Major Media Want a Bite of LimeWire
MANHATTAN (CN) - Six major movie and TV companies have piled on the defunct file-sharing website LimeWire in Federal Court, months after its founder Mark Gorton settled related claims with record labels for $105 million.
Twentieth Century Fox, Viacom, Comedy Partners, Disney, Paramount Pictures, and Warner Bros. cite the settled Arista Records case repeatedly in their new, 16-page complaint, which contains an additional 53-page list of works whose copyrights were violated.
"The illegality of LimeWire has been fully and finally adjudicated by the Court," the complaint states. "In a related case, Arista Records LLC v. Lime Group LLC ... the court found defendants liable for engaging in and facilitating massive copyright infringement."
The complaint cites a federal judge's May 11, 2010 ruling granting record labels summary judgment for copyright infringement.
A year later, a trial began to determine how much Lime Wire owed the labels in damages, but they settled for $105 million before the case finished.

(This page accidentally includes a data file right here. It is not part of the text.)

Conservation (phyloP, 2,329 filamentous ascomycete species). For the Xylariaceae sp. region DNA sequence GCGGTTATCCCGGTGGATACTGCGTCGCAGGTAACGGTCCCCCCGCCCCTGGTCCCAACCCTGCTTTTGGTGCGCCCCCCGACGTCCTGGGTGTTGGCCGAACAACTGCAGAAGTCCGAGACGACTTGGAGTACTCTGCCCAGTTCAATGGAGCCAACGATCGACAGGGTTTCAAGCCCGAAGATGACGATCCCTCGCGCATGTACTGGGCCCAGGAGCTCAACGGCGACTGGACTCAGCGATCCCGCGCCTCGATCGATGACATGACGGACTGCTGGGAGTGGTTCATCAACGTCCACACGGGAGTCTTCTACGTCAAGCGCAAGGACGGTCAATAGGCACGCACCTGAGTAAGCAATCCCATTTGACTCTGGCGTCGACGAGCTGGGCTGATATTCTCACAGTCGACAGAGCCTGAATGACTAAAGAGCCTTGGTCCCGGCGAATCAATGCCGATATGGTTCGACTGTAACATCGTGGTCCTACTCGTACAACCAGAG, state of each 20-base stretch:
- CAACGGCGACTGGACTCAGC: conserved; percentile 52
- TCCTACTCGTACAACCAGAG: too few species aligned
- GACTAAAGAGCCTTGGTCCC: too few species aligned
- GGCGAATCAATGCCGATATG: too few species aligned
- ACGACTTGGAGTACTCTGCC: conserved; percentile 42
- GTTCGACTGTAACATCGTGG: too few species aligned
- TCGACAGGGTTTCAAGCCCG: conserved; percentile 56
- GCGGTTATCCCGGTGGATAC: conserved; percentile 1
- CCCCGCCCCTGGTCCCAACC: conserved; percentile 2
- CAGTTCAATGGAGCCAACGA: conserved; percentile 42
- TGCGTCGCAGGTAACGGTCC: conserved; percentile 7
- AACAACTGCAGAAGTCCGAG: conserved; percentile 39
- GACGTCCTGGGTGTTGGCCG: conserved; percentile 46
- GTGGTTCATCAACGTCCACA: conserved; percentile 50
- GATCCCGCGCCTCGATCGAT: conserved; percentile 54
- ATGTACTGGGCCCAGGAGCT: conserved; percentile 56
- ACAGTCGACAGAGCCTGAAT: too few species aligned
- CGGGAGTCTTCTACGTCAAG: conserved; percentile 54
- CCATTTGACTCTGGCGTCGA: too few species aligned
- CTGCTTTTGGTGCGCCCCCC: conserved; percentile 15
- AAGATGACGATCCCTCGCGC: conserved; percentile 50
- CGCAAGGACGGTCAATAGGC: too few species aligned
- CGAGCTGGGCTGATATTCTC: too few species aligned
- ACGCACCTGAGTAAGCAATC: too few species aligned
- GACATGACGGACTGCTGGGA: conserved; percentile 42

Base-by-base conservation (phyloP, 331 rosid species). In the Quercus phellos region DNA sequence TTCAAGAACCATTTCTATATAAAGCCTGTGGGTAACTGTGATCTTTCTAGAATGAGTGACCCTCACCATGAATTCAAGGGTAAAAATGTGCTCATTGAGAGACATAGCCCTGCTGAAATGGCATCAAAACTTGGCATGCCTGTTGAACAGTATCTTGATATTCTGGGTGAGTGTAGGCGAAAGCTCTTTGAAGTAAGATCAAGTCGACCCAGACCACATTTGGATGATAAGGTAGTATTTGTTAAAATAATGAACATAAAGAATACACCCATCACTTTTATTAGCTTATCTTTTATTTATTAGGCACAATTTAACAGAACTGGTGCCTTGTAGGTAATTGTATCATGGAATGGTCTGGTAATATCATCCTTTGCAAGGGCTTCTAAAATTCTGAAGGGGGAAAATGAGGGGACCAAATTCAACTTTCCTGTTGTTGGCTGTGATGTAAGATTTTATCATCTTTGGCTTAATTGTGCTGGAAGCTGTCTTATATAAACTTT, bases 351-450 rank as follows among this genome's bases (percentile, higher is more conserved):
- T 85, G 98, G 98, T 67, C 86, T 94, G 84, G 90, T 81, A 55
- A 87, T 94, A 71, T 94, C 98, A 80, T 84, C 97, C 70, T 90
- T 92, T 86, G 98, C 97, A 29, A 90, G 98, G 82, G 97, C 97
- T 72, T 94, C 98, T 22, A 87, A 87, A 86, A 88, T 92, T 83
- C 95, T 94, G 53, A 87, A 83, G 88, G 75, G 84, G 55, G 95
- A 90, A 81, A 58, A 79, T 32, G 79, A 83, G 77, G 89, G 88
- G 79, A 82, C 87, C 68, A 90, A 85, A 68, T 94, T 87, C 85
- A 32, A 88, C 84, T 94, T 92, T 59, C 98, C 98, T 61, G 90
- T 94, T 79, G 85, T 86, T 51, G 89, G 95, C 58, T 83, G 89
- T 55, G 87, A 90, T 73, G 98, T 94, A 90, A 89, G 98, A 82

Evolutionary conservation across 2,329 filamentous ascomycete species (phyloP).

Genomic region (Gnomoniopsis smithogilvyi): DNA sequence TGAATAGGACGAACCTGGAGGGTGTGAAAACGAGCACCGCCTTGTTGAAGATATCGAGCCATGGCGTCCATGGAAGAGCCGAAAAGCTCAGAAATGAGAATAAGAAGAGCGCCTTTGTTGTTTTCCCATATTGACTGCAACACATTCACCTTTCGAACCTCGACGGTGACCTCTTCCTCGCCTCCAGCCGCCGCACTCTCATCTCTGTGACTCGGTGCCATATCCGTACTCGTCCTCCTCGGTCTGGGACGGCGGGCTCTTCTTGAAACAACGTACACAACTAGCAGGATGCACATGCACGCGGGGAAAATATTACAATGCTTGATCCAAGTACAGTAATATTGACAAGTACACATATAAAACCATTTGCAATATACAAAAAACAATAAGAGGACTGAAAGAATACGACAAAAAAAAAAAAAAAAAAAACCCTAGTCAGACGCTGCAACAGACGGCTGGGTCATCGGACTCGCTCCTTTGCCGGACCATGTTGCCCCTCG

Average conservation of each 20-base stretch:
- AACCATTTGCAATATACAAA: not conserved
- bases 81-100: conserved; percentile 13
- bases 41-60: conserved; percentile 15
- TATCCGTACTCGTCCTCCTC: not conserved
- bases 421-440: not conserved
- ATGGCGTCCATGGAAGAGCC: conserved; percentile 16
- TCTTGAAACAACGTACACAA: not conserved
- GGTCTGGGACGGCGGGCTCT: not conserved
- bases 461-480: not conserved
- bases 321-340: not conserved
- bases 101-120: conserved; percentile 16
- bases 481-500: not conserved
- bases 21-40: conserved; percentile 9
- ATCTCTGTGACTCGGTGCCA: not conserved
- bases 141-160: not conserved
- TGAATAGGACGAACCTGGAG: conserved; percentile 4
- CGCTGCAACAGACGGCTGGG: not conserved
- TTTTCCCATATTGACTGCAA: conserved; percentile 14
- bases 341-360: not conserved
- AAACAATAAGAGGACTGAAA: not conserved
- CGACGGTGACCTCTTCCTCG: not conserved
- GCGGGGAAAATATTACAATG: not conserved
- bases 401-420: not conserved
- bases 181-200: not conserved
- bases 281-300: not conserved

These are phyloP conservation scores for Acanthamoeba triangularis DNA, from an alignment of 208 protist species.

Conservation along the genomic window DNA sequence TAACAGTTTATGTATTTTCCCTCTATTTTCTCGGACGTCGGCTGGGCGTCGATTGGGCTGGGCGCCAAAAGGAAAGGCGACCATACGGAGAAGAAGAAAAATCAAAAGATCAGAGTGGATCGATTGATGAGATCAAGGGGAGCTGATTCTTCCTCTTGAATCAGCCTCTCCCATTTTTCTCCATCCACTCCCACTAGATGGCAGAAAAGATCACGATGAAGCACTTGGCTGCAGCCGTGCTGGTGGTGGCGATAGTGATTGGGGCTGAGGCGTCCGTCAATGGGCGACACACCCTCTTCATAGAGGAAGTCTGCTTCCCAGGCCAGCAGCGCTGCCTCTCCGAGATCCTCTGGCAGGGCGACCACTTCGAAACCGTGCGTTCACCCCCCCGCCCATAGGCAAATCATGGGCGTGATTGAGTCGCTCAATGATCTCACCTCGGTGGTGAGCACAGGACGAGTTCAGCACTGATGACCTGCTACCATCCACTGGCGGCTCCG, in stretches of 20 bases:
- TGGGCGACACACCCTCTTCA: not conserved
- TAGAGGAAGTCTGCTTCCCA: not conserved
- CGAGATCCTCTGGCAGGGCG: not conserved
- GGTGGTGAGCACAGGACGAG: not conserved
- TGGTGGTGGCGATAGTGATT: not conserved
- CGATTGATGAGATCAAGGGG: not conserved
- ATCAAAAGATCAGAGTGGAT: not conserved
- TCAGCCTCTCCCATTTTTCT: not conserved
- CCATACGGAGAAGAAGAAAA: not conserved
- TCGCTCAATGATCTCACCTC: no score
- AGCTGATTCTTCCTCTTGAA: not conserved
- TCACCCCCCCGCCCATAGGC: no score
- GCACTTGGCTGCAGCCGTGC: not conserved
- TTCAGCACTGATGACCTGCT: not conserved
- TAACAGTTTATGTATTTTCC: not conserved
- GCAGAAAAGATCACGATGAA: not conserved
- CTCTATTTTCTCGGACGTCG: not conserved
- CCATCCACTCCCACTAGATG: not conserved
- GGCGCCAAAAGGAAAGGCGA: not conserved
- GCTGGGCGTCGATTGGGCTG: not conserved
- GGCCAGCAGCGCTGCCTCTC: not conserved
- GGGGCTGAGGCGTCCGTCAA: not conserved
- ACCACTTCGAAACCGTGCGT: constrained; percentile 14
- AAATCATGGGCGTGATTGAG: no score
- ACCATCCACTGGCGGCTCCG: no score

During the brief proceedings, attorneys for the record labels damned the Internet file-sharing company in biblical terms - "Thou shalt not steal." The record labels called LimeWire's business "the biggest theft of music in the history of the world."
But Gorton's defense attorney Joseph Baio claims that behind closed doors, record label execs said that peer-to-peer downloading could benefit their businesses, if they adapted to changing times and technologies.
Biao, who still represents Gorton, did not immediately return a phone call seeking comment on the new lawsuit, which is as vitriolic as its predecessor.
"The scope of copyright infringement that occurred through LimeWire was staggering," the complaint states. "Millions of users copied billions of files using LimeWire, and each time a user copied a file, that user obtained a permanent copy of copyrighted work without paying a penny to its owner."
The 55-page exhibit of infringed works includes "South Park," "Desperate Housewives," "Family Guy," "Alice in Wonderland," "Avatar," "Shrek," "Harry Potter," and on and on.
The companies seek unspecified damages from Gorton and LimeWire for three counts of copyright infringement.
They are represented by Gianni P. Servodidio, Joseph J. McFadden and Steven B. Fabrizio, with Jenner & Block.